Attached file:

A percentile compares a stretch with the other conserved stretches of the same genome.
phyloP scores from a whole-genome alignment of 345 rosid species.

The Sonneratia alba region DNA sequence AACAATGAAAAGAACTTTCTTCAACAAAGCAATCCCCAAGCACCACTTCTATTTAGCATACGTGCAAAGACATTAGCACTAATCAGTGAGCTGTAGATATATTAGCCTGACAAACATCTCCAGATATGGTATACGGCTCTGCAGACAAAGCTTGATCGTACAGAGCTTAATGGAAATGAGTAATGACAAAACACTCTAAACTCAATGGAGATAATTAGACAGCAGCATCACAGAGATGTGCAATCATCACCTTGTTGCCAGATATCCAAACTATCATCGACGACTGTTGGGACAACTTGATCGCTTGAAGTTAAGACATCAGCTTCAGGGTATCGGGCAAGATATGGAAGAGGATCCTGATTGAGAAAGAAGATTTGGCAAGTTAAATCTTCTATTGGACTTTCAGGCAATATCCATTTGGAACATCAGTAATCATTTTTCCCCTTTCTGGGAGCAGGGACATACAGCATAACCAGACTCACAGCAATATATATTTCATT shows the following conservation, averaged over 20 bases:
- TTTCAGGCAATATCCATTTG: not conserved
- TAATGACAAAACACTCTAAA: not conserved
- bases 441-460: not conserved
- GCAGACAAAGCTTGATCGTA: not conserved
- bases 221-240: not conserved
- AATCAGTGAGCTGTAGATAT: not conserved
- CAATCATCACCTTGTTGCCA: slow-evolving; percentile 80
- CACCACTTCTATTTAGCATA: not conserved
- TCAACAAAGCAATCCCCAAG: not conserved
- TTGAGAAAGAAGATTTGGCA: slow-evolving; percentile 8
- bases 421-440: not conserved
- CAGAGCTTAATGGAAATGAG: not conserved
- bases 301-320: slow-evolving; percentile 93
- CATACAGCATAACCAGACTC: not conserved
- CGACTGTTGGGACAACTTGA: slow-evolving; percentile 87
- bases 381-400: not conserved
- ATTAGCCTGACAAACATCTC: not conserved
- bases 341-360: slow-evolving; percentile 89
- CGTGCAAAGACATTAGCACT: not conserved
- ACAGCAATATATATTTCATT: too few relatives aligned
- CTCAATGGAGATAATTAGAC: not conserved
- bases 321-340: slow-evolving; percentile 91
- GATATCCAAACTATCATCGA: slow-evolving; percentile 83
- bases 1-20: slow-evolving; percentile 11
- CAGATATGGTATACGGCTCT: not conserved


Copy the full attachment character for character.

A percentile compares a stretch with the other conserved stretches of the same genome.
phyloP scores from a whole-genome alignment of 345 rosid species.

The Sonneratia alba region DNA sequence AACAATGAAAAGAACTTTCTTCAACAAAGCAATCCCCAAGCACCACTTCTATTTAGCATACGTGCAAAGACATTAGCACTAATCAGTGAGCTGTAGATATATTAGCCTGACAAACATCTCCAGATATGGTATACGGCTCTGCAGACAAAGCTTGATCGTACAGAGCTTAATGGAAATGAGTAATGACAAAACACTCTAAACTCAATGGAGATAATTAGACAGCAGCATCACAGAGATGTGCAATCATCACCTTGTTGCCAGATATCCAAACTATCATCGACGACTGTTGGGACAACTTGATCGCTTGAAGTTAAGACATCAGCTTCAGGGTATCGGGCAAGATATGGAAGAGGATCCTGATTGAGAAAGAAGATTTGGCAAGTTAAATCTTCTATTGGACTTTCAGGCAATATCCATTTGGAACATCAGTAATCATTTTTCCCCTTTCTGGGAGCAGGGACATACAGCATAACCAGACTCACAGCAATATATATTTCATT shows the following conservation, averaged over 20 bases:
- TTTCAGGCAATATCCATTTG: not conserved
- TAATGACAAAACACTCTAAA: not conserved
- bases 441-460: not conserved
- GCAGACAAAGCTTGATCGTA: not conserved
- bases 221-240: not conserved
- AATCAGTGAGCTGTAGATAT: not conserved
- CAATCATCACCTTGTTGCCA: slow-evolving; percentile 80
- CACCACTTCTATTTAGCATA: not conserved
- TCAACAAAGCAATCCCCAAG: not conserved
- TTGAGAAAGAAGATTTGGCA: slow-evolving; percentile 8
- bases 421-440: not conserved
- CAGAGCTTAATGGAAATGAG: not conserved
- bases 301-320: slow-evolving; percentile 93
- CATACAGCATAACCAGACTC: not conserved
- CGACTGTTGGGACAACTTGA: slow-evolving; percentile 87
- bases 381-400: not conserved
- ATTAGCCTGACAAACATCTC: not conserved
- bases 341-360: slow-evolving; percentile 89
- CGTGCAAAGACATTAGCACT: not conserved
- ACAGCAATATATATTTCATT: too few relatives aligned
- CTCAATGGAGATAATTAGAC: not conserved
- bases 321-340: slow-evolving; percentile 91
- GATATCCAAACTATCATCGA: slow-evolving; percentile 83
- bases 1-20: slow-evolving; percentile 11
- CAGATATGGTATACGGCTCT: not conserved